Spreepark is a former amusement park. Closed in 2002, the park has fallen into disrepair. Tours are offered sporadically and the place has been popular with urban explorers.

In the early 1990’s, Norbert Witte won the bid to run Spreepark. Initially, the park was popular and seemed to be making money. By 2002, things weren’t so good and Norbert ran off to South America, taking many rides with him. He set up Lunapark in Lima, Peru, using the rides taken from Spreepark – that park failed in 2004. Norberts next venture was to send the Fliegender Teppich (Flying Carpet) ride back to Spreepark, with 180 kg of cocaine stashed inside the ride parts. He served four years in prison and now lives in Berlin.

This review is available on this page as text and pictures, or below as a video.

We finally managed to obtain tickets (5 EUR) for a mid-July 2021 tour (in German). It didn’t matter that we wouldn’t understand the guide as all we wanted to do was see the abandoned Spreepark.

It was 30 degrees and so we took a 17 EUR Uber from the Pentahotel, Berlin Köpenick. This street (no sign for Spreepark) leads to the tour entrance (Kiehnwerderallee 1 – 3, 12437 Berlin) – it’s about a ten-minute walk from this point if you are arriving by bus.

We were early. The gates were closed and a security guard sat on the other side browsing his phone.

Our tour guide arrived and did a roll call of names. We headed down a boardwalk, toward a modern-looking building – beyond that a crumbling house in an English architectural style.

There followed a really long speech from our guide, which I think contained a history of the park and news of some ‘exciting’ future plans. Even if this had been in English, I wouldn’t have been interested – I daydreamed about being a young urban explorer, crawling under the fence to visit the park, with the constant danger of being caught by security.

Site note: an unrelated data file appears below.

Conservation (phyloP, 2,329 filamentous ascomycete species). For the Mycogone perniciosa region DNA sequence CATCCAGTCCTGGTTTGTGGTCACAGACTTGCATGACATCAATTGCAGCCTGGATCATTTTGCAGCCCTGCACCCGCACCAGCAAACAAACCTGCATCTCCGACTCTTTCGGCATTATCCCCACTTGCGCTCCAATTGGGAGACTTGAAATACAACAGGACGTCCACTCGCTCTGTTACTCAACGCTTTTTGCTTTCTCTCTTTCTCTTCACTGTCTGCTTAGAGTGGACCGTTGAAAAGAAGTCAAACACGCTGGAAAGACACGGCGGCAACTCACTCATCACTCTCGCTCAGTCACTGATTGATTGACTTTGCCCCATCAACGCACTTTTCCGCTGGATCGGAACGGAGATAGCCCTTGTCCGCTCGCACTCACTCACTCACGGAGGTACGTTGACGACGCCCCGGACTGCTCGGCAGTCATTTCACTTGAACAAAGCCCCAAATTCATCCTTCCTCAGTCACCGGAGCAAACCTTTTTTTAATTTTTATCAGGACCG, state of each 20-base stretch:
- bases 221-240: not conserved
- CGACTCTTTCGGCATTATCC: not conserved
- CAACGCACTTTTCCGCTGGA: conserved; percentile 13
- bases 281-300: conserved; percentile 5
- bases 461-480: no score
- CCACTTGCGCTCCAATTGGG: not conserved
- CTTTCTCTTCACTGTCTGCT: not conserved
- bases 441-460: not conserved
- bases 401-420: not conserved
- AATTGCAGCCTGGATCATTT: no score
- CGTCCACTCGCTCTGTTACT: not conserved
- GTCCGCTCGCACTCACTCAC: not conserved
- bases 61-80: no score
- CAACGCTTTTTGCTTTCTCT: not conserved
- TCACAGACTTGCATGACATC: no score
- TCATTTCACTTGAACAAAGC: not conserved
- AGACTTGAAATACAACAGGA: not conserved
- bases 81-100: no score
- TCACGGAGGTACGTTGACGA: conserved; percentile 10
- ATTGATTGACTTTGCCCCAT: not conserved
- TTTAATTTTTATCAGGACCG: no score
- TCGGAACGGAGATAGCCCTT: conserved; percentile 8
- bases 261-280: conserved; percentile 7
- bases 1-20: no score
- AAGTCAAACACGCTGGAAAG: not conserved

Finally, we were allowed to proceed to the tumbledown house.

The security guard followed our group, as we followed the guide, checking that stragglers didn’t run away to become urban explorers.

I won’t try and identify every picture – this could have been anything from toilets to ice cream stand.

We crossed a bridge over a now dry lake, once the home of giant plastic swans – sadly we never spotted these on any part of the tour. On the other side of the bridge was an overgrown railway.

Our guide kept us at this point and spoke for at least ten minutes – with the sun blazing down and little shade, even those who enjoy guided tours were flagging.

At last, we moved on – this building still had the WC sign, so maybe the previous building was an ice cream stand!

I first thought this was the old dodgem/bumper cars building, but when I look at old pictures of Spreepark, that had a curved roof.

The spinning tea cups – a classic theme park ride.

Okay, this one definitely looks like an ice cream stand.

Sadly, the Ferris wheel has been dismantled.

After another long soliloquy from our guide, we moved on.

This used to be a pre-IMAX-style attraction called ‘Cinema 2000’.

It’s amazing to catch a first glimpse of the iconic rollercoaster tunnel entrance. I really hope this is preserved.

The swan ride station was in remarkably good condition.

The ride river full of algae and missing the swans.

We also didn’t see any of the fibre-glass dinosaurs that used to roam Spreepark. It’s disappointing that many items have been removed and possibly destroyed. What’s next, the teacups, or, worse still, the tiger tunnel entrance?

Had we been allowed to walk at our own pace, I would estimate our visit to be less than 30 minutes. Instead, the tour took well over an hour.

I find most guided tours completely boring, with the guide providing way too much detail and this was no exception. However, I understand that they want to escort visitors, rather than let them wander around without any control. I would prefer there to be two tours; one without any speeches, although guide available for questions and one for those who want to hear about everything. That applies to almost any attraction from stately homes to caves!

The redevelopment plans for Spreepark look like they’ve been designed by a well-meaning committee of flower children. Visit soon before the abandoned feeling is lost forever.